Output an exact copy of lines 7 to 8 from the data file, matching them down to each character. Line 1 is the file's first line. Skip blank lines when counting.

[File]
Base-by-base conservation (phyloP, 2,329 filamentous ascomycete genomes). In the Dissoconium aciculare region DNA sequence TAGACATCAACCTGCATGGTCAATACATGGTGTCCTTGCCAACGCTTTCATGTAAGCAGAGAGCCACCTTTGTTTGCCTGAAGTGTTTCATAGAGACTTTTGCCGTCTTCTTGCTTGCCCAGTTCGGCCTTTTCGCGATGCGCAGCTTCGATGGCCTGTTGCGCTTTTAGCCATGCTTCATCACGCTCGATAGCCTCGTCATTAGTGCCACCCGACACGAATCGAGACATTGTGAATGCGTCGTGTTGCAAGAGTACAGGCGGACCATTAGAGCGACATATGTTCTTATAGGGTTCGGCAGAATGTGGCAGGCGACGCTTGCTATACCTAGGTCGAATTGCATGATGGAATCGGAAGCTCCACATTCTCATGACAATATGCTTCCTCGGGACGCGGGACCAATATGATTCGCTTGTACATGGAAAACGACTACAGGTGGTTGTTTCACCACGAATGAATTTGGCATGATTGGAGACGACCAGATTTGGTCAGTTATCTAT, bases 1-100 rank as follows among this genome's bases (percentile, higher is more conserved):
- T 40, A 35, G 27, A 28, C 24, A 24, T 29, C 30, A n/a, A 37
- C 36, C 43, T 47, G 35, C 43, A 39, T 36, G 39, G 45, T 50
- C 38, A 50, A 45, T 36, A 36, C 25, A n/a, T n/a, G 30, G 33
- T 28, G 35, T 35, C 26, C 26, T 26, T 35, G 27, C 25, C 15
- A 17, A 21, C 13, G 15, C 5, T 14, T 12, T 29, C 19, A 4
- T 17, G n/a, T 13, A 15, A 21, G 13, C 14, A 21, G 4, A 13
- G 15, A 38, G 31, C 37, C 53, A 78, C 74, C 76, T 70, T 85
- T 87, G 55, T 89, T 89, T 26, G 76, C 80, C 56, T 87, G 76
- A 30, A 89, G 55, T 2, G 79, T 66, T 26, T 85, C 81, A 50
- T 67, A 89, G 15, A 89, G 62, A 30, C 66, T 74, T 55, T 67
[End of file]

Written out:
- T 17, G n/a, T 13, A 15, A 21, G 13, C 14, A 21, G 4, A 13
- G 15, A 38, G 31, C 37, C 53, A 78, C 74, C 76, T 70, T 85